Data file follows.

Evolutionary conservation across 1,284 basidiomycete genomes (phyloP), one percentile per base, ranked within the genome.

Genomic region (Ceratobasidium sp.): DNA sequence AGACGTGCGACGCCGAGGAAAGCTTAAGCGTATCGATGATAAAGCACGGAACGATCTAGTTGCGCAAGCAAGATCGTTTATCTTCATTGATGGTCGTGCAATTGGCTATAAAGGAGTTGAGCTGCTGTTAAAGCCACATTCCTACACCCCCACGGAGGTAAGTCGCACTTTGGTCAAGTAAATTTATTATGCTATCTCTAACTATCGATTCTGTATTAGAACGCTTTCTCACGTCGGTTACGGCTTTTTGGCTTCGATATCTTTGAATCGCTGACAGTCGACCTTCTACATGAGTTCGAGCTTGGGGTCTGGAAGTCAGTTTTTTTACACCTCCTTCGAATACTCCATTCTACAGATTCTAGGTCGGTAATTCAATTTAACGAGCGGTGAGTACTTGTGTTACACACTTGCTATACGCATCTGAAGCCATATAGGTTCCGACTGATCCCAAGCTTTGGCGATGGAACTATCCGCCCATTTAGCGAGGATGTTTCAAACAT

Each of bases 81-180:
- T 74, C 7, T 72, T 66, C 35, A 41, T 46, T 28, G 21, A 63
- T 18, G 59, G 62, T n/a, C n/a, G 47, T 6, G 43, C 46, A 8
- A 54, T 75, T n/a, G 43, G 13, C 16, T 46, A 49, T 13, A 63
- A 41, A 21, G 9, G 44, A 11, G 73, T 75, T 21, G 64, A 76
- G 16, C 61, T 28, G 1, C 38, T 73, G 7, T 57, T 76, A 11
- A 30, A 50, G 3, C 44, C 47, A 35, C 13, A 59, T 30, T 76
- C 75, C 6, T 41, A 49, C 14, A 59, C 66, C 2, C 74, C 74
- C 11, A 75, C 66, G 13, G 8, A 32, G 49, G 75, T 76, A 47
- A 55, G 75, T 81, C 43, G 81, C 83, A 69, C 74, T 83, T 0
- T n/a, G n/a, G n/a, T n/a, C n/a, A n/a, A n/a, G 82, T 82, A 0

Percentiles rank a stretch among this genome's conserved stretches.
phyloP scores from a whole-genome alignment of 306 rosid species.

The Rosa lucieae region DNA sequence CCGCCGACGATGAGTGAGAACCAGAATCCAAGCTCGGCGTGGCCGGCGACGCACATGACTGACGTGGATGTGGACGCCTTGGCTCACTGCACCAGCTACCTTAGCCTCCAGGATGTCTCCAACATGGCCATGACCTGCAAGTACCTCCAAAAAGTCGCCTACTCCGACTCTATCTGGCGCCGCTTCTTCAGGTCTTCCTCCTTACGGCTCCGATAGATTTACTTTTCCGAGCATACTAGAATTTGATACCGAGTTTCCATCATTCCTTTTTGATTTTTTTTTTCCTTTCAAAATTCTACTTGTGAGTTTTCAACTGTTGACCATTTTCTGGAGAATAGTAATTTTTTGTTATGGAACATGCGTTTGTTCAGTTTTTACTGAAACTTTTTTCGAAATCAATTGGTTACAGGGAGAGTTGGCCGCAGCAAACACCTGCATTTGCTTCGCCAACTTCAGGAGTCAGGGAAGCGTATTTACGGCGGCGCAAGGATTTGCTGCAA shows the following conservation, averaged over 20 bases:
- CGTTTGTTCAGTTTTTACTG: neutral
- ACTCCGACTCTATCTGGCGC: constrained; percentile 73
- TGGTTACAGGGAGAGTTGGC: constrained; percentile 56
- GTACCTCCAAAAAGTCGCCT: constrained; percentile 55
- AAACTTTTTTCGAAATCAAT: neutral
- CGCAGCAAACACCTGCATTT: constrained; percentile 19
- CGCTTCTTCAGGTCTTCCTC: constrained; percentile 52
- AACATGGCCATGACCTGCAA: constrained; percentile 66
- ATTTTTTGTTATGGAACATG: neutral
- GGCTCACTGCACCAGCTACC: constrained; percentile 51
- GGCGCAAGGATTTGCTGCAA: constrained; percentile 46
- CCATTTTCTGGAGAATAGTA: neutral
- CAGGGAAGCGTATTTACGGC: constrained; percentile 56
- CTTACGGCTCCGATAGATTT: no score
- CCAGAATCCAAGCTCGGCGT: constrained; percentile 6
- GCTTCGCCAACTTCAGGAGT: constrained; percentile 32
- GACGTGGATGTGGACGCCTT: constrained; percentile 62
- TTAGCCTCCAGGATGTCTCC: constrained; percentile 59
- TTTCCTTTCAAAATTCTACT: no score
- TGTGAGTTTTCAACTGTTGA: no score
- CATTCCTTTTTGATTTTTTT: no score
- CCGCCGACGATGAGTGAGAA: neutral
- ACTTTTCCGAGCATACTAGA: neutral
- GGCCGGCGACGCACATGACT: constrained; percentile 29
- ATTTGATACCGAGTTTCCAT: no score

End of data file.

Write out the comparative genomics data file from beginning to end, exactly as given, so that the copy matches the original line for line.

Evolutionary conservation across 1,284 basidiomycete genomes (phyloP), one percentile per base, ranked within the genome.

Genomic region (Ceratobasidium sp.): DNA sequence AGACGTGCGACGCCGAGGAAAGCTTAAGCGTATCGATGATAAAGCACGGAACGATCTAGTTGCGCAAGCAAGATCGTTTATCTTCATTGATGGTCGTGCAATTGGCTATAAAGGAGTTGAGCTGCTGTTAAAGCCACATTCCTACACCCCCACGGAGGTAAGTCGCACTTTGGTCAAGTAAATTTATTATGCTATCTCTAACTATCGATTCTGTATTAGAACGCTTTCTCACGTCGGTTACGGCTTTTTGGCTTCGATATCTTTGAATCGCTGACAGTCGACCTTCTACATGAGTTCGAGCTTGGGGTCTGGAAGTCAGTTTTTTTACACCTCCTTCGAATACTCCATTCTACAGATTCTAGGTCGGTAATTCAATTTAACGAGCGGTGAGTACTTGTGTTACACACTTGCTATACGCATCTGAAGCCATATAGGTTCCGACTGATCCCAAGCTTTGGCGATGGAACTATCCGCCCATTTAGCGAGGATGTTTCAAACAT

Each of bases 81-180:
- T 74, C 7, T 72, T 66, C 35, A 41, T 46, T 28, G 21, A 63
- T 18, G 59, G 62, T n/a, C n/a, G 47, T 6, G 43, C 46, A 8
- A 54, T 75, T n/a, G 43, G 13, C 16, T 46, A 49, T 13, A 63
- A 41, A 21, G 9, G 44, A 11, G 73, T 75, T 21, G 64, A 76
- G 16, C 61, T 28, G 1, C 38, T 73, G 7, T 57, T 76, A 11
- A 30, A 50, G 3, C 44, C 47, A 35, C 13, A 59, T 30, T 76
- C 75, C 6, T 41, A 49, C 14, A 59, C 66, C 2, C 74, C 74
- C 11, A 75, C 66, G 13, G 8, A 32, G 49, G 75, T 76, A 47
- A 55, G 75, T 81, C 43, G 81, C 83, A 69, C 74, T 83, T 0
- T n/a, G n/a, G n/a, T n/a, C n/a, A n/a, A n/a, G 82, T 82, A 0

Percentiles rank a stretch among this genome's conserved stretches.
phyloP scores from a whole-genome alignment of 306 rosid species.

The Rosa lucieae region DNA sequence CCGCCGACGATGAGTGAGAACCAGAATCCAAGCTCGGCGTGGCCGGCGACGCACATGACTGACGTGGATGTGGACGCCTTGGCTCACTGCACCAGCTACCTTAGCCTCCAGGATGTCTCCAACATGGCCATGACCTGCAAGTACCTCCAAAAAGTCGCCTACTCCGACTCTATCTGGCGCCGCTTCTTCAGGTCTTCCTCCTTACGGCTCCGATAGATTTACTTTTCCGAGCATACTAGAATTTGATACCGAGTTTCCATCATTCCTTTTTGATTTTTTTTTTCCTTTCAAAATTCTACTTGTGAGTTTTCAACTGTTGACCATTTTCTGGAGAATAGTAATTTTTTGTTATGGAACATGCGTTTGTTCAGTTTTTACTGAAACTTTTTTCGAAATCAATTGGTTACAGGGAGAGTTGGCCGCAGCAAACACCTGCATTTGCTTCGCCAACTTCAGGAGTCAGGGAAGCGTATTTACGGCGGCGCAAGGATTTGCTGCAA shows the following conservation, averaged over 20 bases:
- CGTTTGTTCAGTTTTTACTG: neutral
- ACTCCGACTCTATCTGGCGC: constrained; percentile 73
- TGGTTACAGGGAGAGTTGGC: constrained; percentile 56
- GTACCTCCAAAAAGTCGCCT: constrained; percentile 55
- AAACTTTTTTCGAAATCAAT: neutral
- CGCAGCAAACACCTGCATTT: constrained; percentile 19
- CGCTTCTTCAGGTCTTCCTC: constrained; percentile 52
- AACATGGCCATGACCTGCAA: constrained; percentile 66
- ATTTTTTGTTATGGAACATG: neutral
- GGCTCACTGCACCAGCTACC: constrained; percentile 51
- GGCGCAAGGATTTGCTGCAA: constrained; percentile 46
- CCATTTTCTGGAGAATAGTA: neutral
- CAGGGAAGCGTATTTACGGC: constrained; percentile 56
- CTTACGGCTCCGATAGATTT: no score
- CCAGAATCCAAGCTCGGCGT: constrained; percentile 6
- GCTTCGCCAACTTCAGGAGT: constrained; percentile 32
- GACGTGGATGTGGACGCCTT: constrained; percentile 62
- TTAGCCTCCAGGATGTCTCC: constrained; percentile 59
- TTTCCTTTCAAAATTCTACT: no score
- TGTGAGTTTTCAACTGTTGA: no score
- CATTCCTTTTTGATTTTTTT: no score
- CCGCCGACGATGAGTGAGAA: neutral
- ACTTTTCCGAGCATACTAGA: neutral
- GGCCGGCGACGCACATGACT: constrained; percentile 29
- ATTTGATACCGAGTTTCCAT: no score